Deutsche Bank is looking for ways to minimise business disruption as it reduces risks from its Russian technology operations in line with the law, Germany’s biggest lender said on Wednesday.
The comments by a bank spokesperson followed a report in the Financial Times that the bank was winding down its remaining software technology operations in Moscow and St Petersburg as it looks to end its decades-long reliance on Russian IT expertise.
“We continue to de-risk our operations in the Russia technology centre,” the spokesperson told Reuters in an email.
Wider options on offer to employees included leaving by mutual agreement alongside relocation and remaining on the platform, the spokesperson added.
“This process is being conducted in a way that minimises business disruption and is in full compliance with relevant Russian legislation.”
In a surprise move last year, the bank had said it would wind down its Russian business following criticism by some investors and politicians in the wake of Russia’s invasion of Ukraine, which Moscow calls a “special military operation”.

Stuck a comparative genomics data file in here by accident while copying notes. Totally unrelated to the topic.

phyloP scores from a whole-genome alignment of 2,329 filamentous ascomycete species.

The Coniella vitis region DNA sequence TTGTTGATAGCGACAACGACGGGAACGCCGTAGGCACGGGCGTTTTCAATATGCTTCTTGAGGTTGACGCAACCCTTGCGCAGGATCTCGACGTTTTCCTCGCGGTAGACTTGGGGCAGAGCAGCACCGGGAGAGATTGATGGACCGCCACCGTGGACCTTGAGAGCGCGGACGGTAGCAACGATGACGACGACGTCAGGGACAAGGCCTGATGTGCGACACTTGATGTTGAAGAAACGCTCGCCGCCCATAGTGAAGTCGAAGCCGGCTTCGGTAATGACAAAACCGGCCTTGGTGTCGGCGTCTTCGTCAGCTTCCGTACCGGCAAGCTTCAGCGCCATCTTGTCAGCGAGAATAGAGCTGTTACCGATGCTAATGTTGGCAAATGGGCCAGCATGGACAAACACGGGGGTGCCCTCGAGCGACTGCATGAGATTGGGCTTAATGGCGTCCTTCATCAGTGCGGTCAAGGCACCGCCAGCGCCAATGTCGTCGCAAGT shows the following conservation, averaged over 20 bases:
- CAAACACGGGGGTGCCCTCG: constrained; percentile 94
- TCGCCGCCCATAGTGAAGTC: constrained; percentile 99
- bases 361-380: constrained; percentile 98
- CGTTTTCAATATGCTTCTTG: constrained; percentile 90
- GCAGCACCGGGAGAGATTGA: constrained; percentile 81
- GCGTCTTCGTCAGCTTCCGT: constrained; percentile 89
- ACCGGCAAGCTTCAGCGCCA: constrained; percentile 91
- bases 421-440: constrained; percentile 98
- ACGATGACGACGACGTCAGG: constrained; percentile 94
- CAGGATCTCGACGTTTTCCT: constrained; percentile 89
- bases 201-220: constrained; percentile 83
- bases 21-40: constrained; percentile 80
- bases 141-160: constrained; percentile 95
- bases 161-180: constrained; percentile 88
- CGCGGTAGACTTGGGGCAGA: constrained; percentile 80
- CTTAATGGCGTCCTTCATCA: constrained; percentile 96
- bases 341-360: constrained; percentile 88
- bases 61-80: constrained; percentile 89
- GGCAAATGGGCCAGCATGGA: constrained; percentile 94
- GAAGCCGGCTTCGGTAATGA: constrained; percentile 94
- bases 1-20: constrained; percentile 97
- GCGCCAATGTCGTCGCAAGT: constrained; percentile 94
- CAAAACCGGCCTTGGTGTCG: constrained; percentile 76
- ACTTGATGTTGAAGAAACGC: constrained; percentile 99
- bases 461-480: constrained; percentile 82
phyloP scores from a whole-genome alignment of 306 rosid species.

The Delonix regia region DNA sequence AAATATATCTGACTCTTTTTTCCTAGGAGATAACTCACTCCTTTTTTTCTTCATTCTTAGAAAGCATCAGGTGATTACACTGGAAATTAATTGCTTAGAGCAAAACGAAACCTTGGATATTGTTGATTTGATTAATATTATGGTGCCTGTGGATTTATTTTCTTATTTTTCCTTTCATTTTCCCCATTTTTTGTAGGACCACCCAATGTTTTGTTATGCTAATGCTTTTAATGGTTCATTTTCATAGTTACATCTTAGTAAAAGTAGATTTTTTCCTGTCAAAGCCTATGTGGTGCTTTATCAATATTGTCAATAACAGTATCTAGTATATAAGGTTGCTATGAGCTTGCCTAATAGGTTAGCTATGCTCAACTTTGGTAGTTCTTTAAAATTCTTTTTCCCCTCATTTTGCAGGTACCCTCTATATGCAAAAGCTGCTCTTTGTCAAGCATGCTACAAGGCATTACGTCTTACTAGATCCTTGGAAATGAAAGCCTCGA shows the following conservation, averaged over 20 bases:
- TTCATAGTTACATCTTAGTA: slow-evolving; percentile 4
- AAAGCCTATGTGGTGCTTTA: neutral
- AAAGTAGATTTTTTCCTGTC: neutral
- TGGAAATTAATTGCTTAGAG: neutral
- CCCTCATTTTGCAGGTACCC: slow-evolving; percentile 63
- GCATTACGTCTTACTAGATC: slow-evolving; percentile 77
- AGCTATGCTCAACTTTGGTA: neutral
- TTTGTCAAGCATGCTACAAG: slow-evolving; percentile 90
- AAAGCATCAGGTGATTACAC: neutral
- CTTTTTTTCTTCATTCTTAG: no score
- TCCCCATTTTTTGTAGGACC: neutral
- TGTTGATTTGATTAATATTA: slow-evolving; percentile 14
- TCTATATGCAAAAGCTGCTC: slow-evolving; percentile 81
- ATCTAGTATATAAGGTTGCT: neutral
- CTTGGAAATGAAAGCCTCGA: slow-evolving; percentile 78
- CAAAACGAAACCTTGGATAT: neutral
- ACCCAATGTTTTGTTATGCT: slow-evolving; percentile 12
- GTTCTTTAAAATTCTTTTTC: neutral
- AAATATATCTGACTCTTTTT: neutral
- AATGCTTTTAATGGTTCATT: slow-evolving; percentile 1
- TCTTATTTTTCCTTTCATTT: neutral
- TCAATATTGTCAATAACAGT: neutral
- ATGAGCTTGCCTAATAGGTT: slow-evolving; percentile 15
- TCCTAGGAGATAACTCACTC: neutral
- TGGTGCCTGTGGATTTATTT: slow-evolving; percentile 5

The bank has offered individual severance packages to the 500 IT professionals still left on its payroll in Russia and wants to shed the staff in the next six months, the newspaper said, citing sources familiar with the matter.
After unveiling its plan, the lender started relocating several hundred Russian IT experts to Berlin, with the Handelsblatt newspaper reporting that a mid-three-digit number had moved by June last year.
Deutsche Bank has not yet made the formal decision to completely shutter its Russian IT operations, but the move is considered a done deal internally, the Financial Times added.
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